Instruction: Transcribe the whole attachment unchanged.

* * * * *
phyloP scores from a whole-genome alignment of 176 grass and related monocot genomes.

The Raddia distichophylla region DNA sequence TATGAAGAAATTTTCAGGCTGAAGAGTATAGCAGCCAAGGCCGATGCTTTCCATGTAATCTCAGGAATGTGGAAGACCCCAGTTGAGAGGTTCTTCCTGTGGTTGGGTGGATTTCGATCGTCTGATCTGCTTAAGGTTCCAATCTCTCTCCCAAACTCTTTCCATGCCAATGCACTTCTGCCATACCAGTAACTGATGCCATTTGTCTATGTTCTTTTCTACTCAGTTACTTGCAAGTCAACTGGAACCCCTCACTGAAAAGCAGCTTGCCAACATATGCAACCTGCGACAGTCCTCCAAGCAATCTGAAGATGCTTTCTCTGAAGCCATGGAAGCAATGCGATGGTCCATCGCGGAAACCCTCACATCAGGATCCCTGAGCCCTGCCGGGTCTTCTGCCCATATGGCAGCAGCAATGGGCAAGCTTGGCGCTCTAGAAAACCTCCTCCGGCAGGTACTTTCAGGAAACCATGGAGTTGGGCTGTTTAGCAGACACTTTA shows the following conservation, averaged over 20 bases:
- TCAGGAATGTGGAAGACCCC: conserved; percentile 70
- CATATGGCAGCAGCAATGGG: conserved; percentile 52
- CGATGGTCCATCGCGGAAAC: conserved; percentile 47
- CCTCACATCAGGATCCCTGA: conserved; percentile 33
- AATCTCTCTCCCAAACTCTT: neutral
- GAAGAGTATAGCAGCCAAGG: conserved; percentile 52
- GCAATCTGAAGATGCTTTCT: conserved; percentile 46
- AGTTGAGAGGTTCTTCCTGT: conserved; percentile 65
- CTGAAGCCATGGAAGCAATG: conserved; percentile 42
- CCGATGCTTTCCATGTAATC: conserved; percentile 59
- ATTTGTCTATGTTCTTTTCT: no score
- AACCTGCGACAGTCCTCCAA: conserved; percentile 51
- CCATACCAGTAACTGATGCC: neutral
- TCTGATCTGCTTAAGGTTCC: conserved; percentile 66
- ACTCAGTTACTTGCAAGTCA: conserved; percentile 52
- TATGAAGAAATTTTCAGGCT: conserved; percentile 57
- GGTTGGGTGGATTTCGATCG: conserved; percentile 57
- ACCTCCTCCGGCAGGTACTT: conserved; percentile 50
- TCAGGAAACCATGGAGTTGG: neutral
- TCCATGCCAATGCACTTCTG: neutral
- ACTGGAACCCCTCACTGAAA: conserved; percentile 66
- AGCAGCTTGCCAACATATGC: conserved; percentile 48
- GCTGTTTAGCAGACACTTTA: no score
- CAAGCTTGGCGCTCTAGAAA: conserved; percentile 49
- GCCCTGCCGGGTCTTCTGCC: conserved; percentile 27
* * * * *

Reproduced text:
phyloP scores from a whole-genome alignment of 176 grass and related monocot genomes.

The Raddia distichophylla region DNA sequence TATGAAGAAATTTTCAGGCTGAAGAGTATAGCAGCCAAGGCCGATGCTTTCCATGTAATCTCAGGAATGTGGAAGACCCCAGTTGAGAGGTTCTTCCTGTGGTTGGGTGGATTTCGATCGTCTGATCTGCTTAAGGTTCCAATCTCTCTCCCAAACTCTTTCCATGCCAATGCACTTCTGCCATACCAGTAACTGATGCCATTTGTCTATGTTCTTTTCTACTCAGTTACTTGCAAGTCAACTGGAACCCCTCACTGAAAAGCAGCTTGCCAACATATGCAACCTGCGACAGTCCTCCAAGCAATCTGAAGATGCTTTCTCTGAAGCCATGGAAGCAATGCGATGGTCCATCGCGGAAACCCTCACATCAGGATCCCTGAGCCCTGCCGGGTCTTCTGCCCATATGGCAGCAGCAATGGGCAAGCTTGGCGCTCTAGAAAACCTCCTCCGGCAGGTACTTTCAGGAAACCATGGAGTTGGGCTGTTTAGCAGACACTTTA shows the following conservation, averaged over 20 bases:
- TCAGGAATGTGGAAGACCCC: conserved; percentile 70
- CATATGGCAGCAGCAATGGG: conserved; percentile 52
- CGATGGTCCATCGCGGAAAC: conserved; percentile 47
- CCTCACATCAGGATCCCTGA: conserved; percentile 33
- AATCTCTCTCCCAAACTCTT: neutral
- GAAGAGTATAGCAGCCAAGG: conserved; percentile 52
- GCAATCTGAAGATGCTTTCT: conserved; percentile 46
- AGTTGAGAGGTTCTTCCTGT: conserved; percentile 65
- CTGAAGCCATGGAAGCAATG: conserved; percentile 42
- CCGATGCTTTCCATGTAATC: conserved; percentile 59
- ATTTGTCTATGTTCTTTTCT: no score
- AACCTGCGACAGTCCTCCAA: conserved; percentile 51
- CCATACCAGTAACTGATGCC: neutral
- TCTGATCTGCTTAAGGTTCC: conserved; percentile 66
- ACTCAGTTACTTGCAAGTCA: conserved; percentile 52
- TATGAAGAAATTTTCAGGCT: conserved; percentile 57
- GGTTGGGTGGATTTCGATCG: conserved; percentile 57
- ACCTCCTCCGGCAGGTACTT: conserved; percentile 50
- TCAGGAAACCATGGAGTTGG: neutral
- TCCATGCCAATGCACTTCTG: neutral
- ACTGGAACCCCTCACTGAAA: conserved; percentile 66
- AGCAGCTTGCCAACATATGC: conserved; percentile 48
- GCTGTTTAGCAGACACTTTA: no score
- CAAGCTTGGCGCTCTAGAAA: conserved; percentile 49
- GCCCTGCCGGGTCTTCTGCC: conserved; percentile 27